Britain's six-time winner David Weir was beaten by Swiss rival Marcel Hug in a thrilling sprint finish to the London Marathon wheelchair race.
Hug, 28, who won last weekend's Paris Marathon, proved strongest, clocking one hour 32.41 seconds for his first win in London.
Weir was a second behind Hug with South African Ernst van Dyk in third.
American Tatyana McFadden set a new course record of 1:45.11 to defend her women's title.
McFadden is back wheelchair racing after winning a silver medal in the 1km cross-country skiing event at the Sochi Winter Paralympics.
She finished a minute and a half clear of Switzerland's Manuela Schar and Japan's Wakako Tsuchida with Britain's Shelly Woods sixth (1:54.52).
"I can't believe I won this one," McFadden, 24, told BBC Sport. "I was so nervous coming here after the demands of Sochi but I surprised myself. By the last five miles I was exhausted but the support from the crowd was perfect and that was what I needed."
Weir, who finished fifth in last year's race, took a break after that and missed the IPC Athletics World Championships in Lyon where Hug won five golds.
But the 34-year-old Briton was nicely placed throughout Sunday's race and was in a group of four who opened up a gap over the rest of the field with just over 10km remaining, along with Hug, van Dyk and Japan's Kota Hokinoue.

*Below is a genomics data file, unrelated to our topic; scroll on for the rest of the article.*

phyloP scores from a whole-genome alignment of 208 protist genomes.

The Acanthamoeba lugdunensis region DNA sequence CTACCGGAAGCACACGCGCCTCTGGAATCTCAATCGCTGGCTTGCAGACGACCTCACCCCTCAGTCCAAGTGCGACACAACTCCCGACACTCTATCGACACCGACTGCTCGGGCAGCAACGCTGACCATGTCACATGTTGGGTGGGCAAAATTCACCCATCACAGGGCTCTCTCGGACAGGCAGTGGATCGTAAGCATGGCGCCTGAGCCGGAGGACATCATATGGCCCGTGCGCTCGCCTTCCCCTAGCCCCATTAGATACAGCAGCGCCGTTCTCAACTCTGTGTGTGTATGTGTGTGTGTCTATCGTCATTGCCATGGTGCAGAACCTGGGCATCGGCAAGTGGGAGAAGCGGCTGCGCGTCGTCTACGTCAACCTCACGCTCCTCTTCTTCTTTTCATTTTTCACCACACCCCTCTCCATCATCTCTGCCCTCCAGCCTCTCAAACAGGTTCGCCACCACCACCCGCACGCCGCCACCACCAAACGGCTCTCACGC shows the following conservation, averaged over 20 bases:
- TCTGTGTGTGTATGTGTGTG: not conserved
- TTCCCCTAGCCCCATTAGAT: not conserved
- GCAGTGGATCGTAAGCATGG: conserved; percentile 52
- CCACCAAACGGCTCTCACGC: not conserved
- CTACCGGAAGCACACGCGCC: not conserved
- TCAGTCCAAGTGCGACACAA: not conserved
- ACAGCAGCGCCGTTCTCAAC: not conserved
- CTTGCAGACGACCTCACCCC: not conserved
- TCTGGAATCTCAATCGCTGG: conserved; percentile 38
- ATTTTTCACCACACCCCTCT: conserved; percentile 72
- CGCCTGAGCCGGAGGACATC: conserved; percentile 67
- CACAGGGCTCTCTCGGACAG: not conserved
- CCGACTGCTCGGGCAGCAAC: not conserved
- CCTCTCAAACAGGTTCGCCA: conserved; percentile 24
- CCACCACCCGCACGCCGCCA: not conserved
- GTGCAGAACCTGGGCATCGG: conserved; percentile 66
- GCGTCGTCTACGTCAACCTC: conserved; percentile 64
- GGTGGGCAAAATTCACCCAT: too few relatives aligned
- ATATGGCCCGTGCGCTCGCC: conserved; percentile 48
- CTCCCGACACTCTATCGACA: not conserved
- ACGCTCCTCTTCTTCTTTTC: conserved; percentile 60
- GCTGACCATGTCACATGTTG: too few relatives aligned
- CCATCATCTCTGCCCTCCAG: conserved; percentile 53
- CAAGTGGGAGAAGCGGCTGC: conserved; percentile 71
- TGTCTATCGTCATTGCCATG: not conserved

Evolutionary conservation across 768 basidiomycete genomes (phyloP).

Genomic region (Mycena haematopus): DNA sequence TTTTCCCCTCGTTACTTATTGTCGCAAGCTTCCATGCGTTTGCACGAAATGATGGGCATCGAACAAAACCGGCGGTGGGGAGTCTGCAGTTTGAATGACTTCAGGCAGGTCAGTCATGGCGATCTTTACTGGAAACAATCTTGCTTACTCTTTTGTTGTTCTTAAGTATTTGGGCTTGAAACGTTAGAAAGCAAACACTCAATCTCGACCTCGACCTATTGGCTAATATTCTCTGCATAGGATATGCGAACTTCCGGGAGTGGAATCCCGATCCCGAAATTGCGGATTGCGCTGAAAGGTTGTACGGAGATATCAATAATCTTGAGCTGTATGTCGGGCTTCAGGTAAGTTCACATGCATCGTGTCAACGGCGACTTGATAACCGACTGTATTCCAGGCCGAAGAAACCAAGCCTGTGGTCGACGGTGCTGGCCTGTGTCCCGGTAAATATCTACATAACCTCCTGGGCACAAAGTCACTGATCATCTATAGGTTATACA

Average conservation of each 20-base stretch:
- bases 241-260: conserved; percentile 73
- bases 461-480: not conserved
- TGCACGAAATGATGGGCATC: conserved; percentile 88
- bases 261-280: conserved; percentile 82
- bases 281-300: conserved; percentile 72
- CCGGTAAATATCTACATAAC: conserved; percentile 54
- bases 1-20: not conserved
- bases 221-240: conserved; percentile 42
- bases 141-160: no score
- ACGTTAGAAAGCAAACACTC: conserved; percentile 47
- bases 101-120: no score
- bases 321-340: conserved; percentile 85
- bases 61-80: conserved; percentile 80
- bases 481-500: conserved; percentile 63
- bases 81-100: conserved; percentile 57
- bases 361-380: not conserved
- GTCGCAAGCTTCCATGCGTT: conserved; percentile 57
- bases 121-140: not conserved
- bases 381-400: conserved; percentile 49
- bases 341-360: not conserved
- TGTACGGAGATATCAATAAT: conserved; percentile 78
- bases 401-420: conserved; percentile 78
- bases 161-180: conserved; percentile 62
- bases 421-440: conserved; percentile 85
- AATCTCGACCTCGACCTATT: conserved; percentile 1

None of the quartet were willing to make a late breakaway but turning into the Mall for the final stages, Hug used his strength to pull clear and although Weir challenged, he was unable to bridge the gap.
"This is a really sweet victory and it feels great to finally win this race," said Hug, who was runner-up in 2010, 2012 and 2013. "It was a tight finish but I was glad to be in front. It is great to compete against David Weir and also great to beat him."
Weir himself has vowed to return next year to try and break the record of six wins he holds with Baroness Tanni Grey-Thompson.
"I felt mentally and physically in good shape coming in," he said. "I knew I was pushing well but Marcel was the better man on the day but I will fight on until I get that record."